The weird thing about all of it was that I don’t think many realized it came from a hit animated movie over the summer. To me, I didn’t remember where “Happy” played in Despicable Me 2 and wondered why it took until well after the movie for the song to get big. Due to that history, “Happy” is a soundtrack hit that doesn’t feel as attached to its movie in the way many soundtrack hits are.
“Happy” was in the truest sense of the term a massive crossover hit going to #1 on both the Adult Contemporary and R&B charts. On the Hot 100, it was the longest-running #1 of 2014 and dominated so much that Billboard eventually named it the biggest hit of the year. At the 2014 Oscars, “Happy” was nominated for Best Original Song and Pharrell performed the song at the ceremony starting out solo before being joined onstage by a huge number of dancers and going down to the celebrities in the front row. It’s a very energetic performance but it wasn’t enough for Pharrell to win the prize losing instead to another smash pop animated film hit “Let It Go” from Frozen. (“Let It Go” happened to peak at #5 during “Happy’s” run at #1. I’m not gonna grade it just yet as you’ll find out soon.) Talking to GQ, Pharrell had a funny response to the loss, “When they read the results, my face was…frozen. But then I thought about it, and I just decided just to… let it go.”
Pharrell Williams had hit #1 three times before as a featured artist with the aforementioned “Blurred Lines” along with Snoop Dogg’s “Drop It Like It’s Hot” and Ludacris’ “Money Maker.” At age 40, Pharrell finally got a #1 on his own though his moment of pop chart dominance wouldn’t extend past “Happy.” The success of “Happy” happened to coincide with Pharrell switching labels from Interscope to Columbia releasing his first album on the label GIRL while the song was #1 and on that strength, it debuted and peaked at #2 eventually going gold but didn’t launch other hits with the only other hit on it being the Miley Cyrus collab “Come Get It Bae” and that only peaked at #23.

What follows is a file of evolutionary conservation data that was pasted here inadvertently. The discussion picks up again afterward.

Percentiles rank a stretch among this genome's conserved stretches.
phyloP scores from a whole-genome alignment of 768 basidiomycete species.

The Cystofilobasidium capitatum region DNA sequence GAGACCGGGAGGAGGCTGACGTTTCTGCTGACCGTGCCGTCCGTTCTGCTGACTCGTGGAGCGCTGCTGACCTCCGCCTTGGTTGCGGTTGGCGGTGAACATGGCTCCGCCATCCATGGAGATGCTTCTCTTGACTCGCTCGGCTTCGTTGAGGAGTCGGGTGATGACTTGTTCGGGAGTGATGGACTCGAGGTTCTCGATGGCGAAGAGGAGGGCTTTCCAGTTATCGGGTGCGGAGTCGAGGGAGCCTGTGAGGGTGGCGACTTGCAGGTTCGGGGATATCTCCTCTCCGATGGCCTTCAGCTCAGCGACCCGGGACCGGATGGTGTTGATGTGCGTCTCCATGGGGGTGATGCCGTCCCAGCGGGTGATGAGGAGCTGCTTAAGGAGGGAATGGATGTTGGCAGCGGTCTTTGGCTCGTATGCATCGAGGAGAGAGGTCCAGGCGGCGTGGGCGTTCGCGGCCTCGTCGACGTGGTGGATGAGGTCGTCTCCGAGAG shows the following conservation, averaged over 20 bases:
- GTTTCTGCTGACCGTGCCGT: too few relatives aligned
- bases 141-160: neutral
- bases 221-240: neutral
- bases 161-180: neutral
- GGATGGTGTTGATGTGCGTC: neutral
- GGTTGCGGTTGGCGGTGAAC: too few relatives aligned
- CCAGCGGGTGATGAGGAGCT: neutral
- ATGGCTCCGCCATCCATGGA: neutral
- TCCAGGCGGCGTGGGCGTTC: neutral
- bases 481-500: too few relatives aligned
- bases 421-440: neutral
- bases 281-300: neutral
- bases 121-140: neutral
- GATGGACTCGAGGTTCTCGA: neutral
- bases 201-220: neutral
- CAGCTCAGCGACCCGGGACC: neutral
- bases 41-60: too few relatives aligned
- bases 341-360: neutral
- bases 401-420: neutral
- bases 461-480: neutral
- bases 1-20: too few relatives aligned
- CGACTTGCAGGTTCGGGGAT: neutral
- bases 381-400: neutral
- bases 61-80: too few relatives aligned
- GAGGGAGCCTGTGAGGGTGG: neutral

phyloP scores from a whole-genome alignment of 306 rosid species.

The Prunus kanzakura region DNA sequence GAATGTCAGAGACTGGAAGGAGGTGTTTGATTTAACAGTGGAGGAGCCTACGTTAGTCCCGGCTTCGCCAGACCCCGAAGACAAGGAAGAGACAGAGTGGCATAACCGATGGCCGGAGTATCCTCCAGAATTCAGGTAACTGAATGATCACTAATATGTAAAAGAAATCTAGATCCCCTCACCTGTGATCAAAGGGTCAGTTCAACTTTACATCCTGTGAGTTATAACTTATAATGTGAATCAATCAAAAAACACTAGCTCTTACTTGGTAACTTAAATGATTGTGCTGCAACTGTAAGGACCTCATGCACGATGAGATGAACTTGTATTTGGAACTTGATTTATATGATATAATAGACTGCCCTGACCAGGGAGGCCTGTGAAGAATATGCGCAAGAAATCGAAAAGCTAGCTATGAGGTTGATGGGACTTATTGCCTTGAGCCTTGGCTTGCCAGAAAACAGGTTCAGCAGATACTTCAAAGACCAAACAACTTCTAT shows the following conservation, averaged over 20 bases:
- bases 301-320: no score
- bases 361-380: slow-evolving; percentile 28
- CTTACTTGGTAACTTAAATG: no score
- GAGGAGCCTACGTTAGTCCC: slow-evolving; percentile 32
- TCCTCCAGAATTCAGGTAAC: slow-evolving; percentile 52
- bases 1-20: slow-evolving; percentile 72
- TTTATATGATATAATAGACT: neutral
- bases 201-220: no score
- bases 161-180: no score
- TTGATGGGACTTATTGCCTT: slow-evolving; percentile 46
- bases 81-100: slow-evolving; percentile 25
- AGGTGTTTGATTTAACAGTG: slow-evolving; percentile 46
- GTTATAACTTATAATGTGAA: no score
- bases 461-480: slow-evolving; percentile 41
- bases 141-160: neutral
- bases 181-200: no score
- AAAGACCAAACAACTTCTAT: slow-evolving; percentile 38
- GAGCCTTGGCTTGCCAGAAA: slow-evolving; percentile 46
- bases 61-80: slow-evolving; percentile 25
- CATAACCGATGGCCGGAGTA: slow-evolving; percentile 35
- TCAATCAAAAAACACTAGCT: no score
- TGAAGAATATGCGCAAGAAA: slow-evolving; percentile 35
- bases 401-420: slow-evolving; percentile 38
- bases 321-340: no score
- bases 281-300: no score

Aside from a 2018 album with his Neptunes side project N.E.R.D., Pharrell hasn’t put out an album of his own since. Singles-wise, he’s mainly charted with features with his highest-post “Happy” hit being the funky 2017 Calvin Harris collab “Feels” with Katy Perry and Big Sean which peaked at #20. But it’s not like Pharrell has been hurting from not having another “Happy” style hit. He’s still around in other areas. He’s been a judge on The Voice, he’s done a lot of business ventures, and still writes and produces for others and he’ll have a songwriting credit on a song that’ll eventually appear in this column.
When looking at Pharrell Williams, pop chart success ultimately represents a small part of his greater impact. “Happy” is certainly the biggest thing in Pharrell’s career but it’s not like he’ll be known just as a producer guy that had one big hit in 2014. But having “Happy” certainly doesn’t hurt cause as long as happiness still exists, it’ll be right there for us to use to express those feelings.
BONUS BEATS: Here’s YouTuber Bart Baker’s 2014 parody video for “Happy” which parodies pretty much everything about the song and Pharrell while featuring an appearance from Joan Rivers just months from her death:
BONUS BONUS BEATS: Here’s the similarly celebrity-filled video for “Weird Al” Yankovic’s “Happy” parody “Tacky” which turns “Happy” into a self-explanatory song making fun of people’s tacky lifestyles:
(“Weird Al” Yankovic’s highest-charting single, 2006’s “White & Nerdy,” peaked at #9. It’s a 7.)
BONUS BONUS BONUS BEATS: Here’s Pharrell singing a bit of “Happy” on a 2015 Simpsons episode before he is sent off on a horse:
BONUS BONUS BONUS BONUS BEATS: Here’s the not good cover of “Happy” that one-time #1 artist Johnny Mathis released in 2017:
BONUS BONUS BONUS BONUS BONUS BEATS: Here’s Will Ferrell and Racheal McAdams singing a bit of “Happy” in the enjoyable 2020 film Eurovision Song Contest: The Story of Fire Saga:
THE 10S OF THE ‘10S: Bastille’s uplifting electro-rock “Pompeii” peaked at #5 behind “Happy.” It’s an 8.
Lorde’s thumping hometown tribute “Team” peaked at #6 behind “Happy.” It’s another 8.
Aloe Blacc’s elegant and triumphant Elton John interpolating “The Man” peaked at #8 behind “Happy.” You can tell everybody it’s an 8.